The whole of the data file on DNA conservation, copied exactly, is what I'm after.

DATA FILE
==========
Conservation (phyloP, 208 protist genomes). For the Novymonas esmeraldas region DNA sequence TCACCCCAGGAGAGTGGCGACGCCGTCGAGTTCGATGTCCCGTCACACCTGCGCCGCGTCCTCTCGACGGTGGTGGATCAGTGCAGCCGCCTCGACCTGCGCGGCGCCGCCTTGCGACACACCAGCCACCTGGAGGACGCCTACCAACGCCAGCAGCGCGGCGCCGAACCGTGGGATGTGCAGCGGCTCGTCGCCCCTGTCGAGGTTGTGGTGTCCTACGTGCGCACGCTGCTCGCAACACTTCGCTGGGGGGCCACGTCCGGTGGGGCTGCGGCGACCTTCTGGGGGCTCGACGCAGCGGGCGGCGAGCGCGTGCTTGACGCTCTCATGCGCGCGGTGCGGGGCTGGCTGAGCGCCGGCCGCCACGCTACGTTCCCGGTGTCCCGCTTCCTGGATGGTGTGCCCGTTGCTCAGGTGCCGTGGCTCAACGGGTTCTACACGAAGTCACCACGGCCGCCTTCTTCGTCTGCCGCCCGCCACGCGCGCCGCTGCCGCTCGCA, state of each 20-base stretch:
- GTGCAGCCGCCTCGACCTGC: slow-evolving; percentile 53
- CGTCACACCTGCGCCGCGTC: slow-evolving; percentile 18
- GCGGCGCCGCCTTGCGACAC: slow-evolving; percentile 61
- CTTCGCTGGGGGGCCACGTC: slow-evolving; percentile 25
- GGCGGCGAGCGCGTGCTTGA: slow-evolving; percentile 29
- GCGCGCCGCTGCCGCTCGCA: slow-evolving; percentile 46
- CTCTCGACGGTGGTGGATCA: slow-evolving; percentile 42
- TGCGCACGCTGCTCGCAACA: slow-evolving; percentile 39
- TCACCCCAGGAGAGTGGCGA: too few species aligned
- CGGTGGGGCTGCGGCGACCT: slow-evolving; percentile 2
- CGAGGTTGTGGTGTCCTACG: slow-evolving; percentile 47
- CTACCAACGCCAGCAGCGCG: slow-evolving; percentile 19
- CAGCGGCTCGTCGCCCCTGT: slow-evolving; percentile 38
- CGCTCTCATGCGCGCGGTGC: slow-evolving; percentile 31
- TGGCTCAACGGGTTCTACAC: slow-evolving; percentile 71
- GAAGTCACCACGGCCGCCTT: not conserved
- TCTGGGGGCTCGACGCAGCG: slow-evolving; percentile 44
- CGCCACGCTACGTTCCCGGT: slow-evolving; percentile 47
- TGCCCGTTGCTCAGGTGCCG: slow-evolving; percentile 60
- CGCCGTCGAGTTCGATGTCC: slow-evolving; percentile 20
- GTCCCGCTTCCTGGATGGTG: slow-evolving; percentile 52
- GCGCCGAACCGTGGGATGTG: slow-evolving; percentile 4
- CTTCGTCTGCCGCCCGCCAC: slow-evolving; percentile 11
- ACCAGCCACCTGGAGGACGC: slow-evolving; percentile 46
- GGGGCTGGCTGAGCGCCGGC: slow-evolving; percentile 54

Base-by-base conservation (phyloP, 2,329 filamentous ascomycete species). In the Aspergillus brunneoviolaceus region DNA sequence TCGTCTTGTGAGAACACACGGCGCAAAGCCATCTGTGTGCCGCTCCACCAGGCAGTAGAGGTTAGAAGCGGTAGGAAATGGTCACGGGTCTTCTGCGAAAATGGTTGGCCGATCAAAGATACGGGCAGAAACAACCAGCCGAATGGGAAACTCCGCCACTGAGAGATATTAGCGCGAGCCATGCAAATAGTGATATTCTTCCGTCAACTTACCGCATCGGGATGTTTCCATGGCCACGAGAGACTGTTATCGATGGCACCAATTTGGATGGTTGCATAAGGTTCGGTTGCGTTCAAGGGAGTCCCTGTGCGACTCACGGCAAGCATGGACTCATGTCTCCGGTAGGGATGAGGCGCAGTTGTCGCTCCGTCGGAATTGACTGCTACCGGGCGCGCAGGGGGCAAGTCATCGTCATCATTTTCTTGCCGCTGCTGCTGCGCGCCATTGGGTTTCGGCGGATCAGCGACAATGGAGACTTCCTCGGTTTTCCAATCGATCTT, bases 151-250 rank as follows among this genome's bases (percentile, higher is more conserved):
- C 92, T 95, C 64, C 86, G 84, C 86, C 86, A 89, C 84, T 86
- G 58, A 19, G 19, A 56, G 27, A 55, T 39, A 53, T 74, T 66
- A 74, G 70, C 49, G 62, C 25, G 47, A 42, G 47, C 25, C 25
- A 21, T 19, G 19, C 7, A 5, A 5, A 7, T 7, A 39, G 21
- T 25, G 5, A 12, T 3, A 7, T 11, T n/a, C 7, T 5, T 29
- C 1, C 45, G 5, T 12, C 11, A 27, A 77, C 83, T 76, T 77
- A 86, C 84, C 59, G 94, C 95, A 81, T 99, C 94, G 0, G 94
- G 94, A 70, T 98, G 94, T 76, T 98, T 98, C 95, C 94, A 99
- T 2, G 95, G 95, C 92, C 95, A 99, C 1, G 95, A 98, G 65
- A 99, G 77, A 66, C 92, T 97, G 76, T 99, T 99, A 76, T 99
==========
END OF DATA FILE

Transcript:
Conservation (phyloP, 208 protist genomes). For the Novymonas esmeraldas region DNA sequence TCACCCCAGGAGAGTGGCGACGCCGTCGAGTTCGATGTCCCGTCACACCTGCGCCGCGTCCTCTCGACGGTGGTGGATCAGTGCAGCCGCCTCGACCTGCGCGGCGCCGCCTTGCGACACACCAGCCACCTGGAGGACGCCTACCAACGCCAGCAGCGCGGCGCCGAACCGTGGGATGTGCAGCGGCTCGTCGCCCCTGTCGAGGTTGTGGTGTCCTACGTGCGCACGCTGCTCGCAACACTTCGCTGGGGGGCCACGTCCGGTGGGGCTGCGGCGACCTTCTGGGGGCTCGACGCAGCGGGCGGCGAGCGCGTGCTTGACGCTCTCATGCGCGCGGTGCGGGGCTGGCTGAGCGCCGGCCGCCACGCTACGTTCCCGGTGTCCCGCTTCCTGGATGGTGTGCCCGTTGCTCAGGTGCCGTGGCTCAACGGGTTCTACACGAAGTCACCACGGCCGCCTTCTTCGTCTGCCGCCCGCCACGCGCGCCGCTGCCGCTCGCA, state of each 20-base stretch:
- GTGCAGCCGCCTCGACCTGC: slow-evolving; percentile 53
- CGTCACACCTGCGCCGCGTC: slow-evolving; percentile 18
- GCGGCGCCGCCTTGCGACAC: slow-evolving; percentile 61
- CTTCGCTGGGGGGCCACGTC: slow-evolving; percentile 25
- GGCGGCGAGCGCGTGCTTGA: slow-evolving; percentile 29
- GCGCGCCGCTGCCGCTCGCA: slow-evolving; percentile 46
- CTCTCGACGGTGGTGGATCA: slow-evolving; percentile 42
- TGCGCACGCTGCTCGCAACA: slow-evolving; percentile 39
- TCACCCCAGGAGAGTGGCGA: too few species aligned
- CGGTGGGGCTGCGGCGACCT: slow-evolving; percentile 2
- CGAGGTTGTGGTGTCCTACG: slow-evolving; percentile 47
- CTACCAACGCCAGCAGCGCG: slow-evolving; percentile 19
- CAGCGGCTCGTCGCCCCTGT: slow-evolving; percentile 38
- CGCTCTCATGCGCGCGGTGC: slow-evolving; percentile 31
- TGGCTCAACGGGTTCTACAC: slow-evolving; percentile 71
- GAAGTCACCACGGCCGCCTT: not conserved
- TCTGGGGGCTCGACGCAGCG: slow-evolving; percentile 44
- CGCCACGCTACGTTCCCGGT: slow-evolving; percentile 47
- TGCCCGTTGCTCAGGTGCCG: slow-evolving; percentile 60
- CGCCGTCGAGTTCGATGTCC: slow-evolving; percentile 20
- GTCCCGCTTCCTGGATGGTG: slow-evolving; percentile 52
- GCGCCGAACCGTGGGATGTG: slow-evolving; percentile 4
- CTTCGTCTGCCGCCCGCCAC: slow-evolving; percentile 11
- ACCAGCCACCTGGAGGACGC: slow-evolving; percentile 46
- GGGGCTGGCTGAGCGCCGGC: slow-evolving; percentile 54

Base-by-base conservation (phyloP, 2,329 filamentous ascomycete species). In the Aspergillus brunneoviolaceus region DNA sequence TCGTCTTGTGAGAACACACGGCGCAAAGCCATCTGTGTGCCGCTCCACCAGGCAGTAGAGGTTAGAAGCGGTAGGAAATGGTCACGGGTCTTCTGCGAAAATGGTTGGCCGATCAAAGATACGGGCAGAAACAACCAGCCGAATGGGAAACTCCGCCACTGAGAGATATTAGCGCGAGCCATGCAAATAGTGATATTCTTCCGTCAACTTACCGCATCGGGATGTTTCCATGGCCACGAGAGACTGTTATCGATGGCACCAATTTGGATGGTTGCATAAGGTTCGGTTGCGTTCAAGGGAGTCCCTGTGCGACTCACGGCAAGCATGGACTCATGTCTCCGGTAGGGATGAGGCGCAGTTGTCGCTCCGTCGGAATTGACTGCTACCGGGCGCGCAGGGGGCAAGTCATCGTCATCATTTTCTTGCCGCTGCTGCTGCGCGCCATTGGGTTTCGGCGGATCAGCGACAATGGAGACTTCCTCGGTTTTCCAATCGATCTT, bases 151-250 rank as follows among this genome's bases (percentile, higher is more conserved):
- C 92, T 95, C 64, C 86, G 84, C 86, C 86, A 89, C 84, T 86
- G 58, A 19, G 19, A 56, G 27, A 55, T 39, A 53, T 74, T 66
- A 74, G 70, C 49, G 62, C 25, G 47, A 42, G 47, C 25, C 25
- A 21, T 19, G 19, C 7, A 5, A 5, A 7, T 7, A 39, G 21
- T 25, G 5, A 12, T 3, A 7, T 11, T n/a, C 7, T 5, T 29
- C 1, C 45, G 5, T 12, C 11, A 27, A 77, C 83, T 76, T 77
- A 86, C 84, C 59, G 94, C 95, A 81, T 99, C 94, G 0, G 94
- G 94, A 70, T 98, G 94, T 76, T 98, T 98, C 95, C 94, A 99
- T 2, G 95, G 95, C 92, C 95, A 99, C 1, G 95, A 98, G 65
- A 99, G 77, A 66, C 92, T 97, G 76, T 99, T 99, A 76, T 99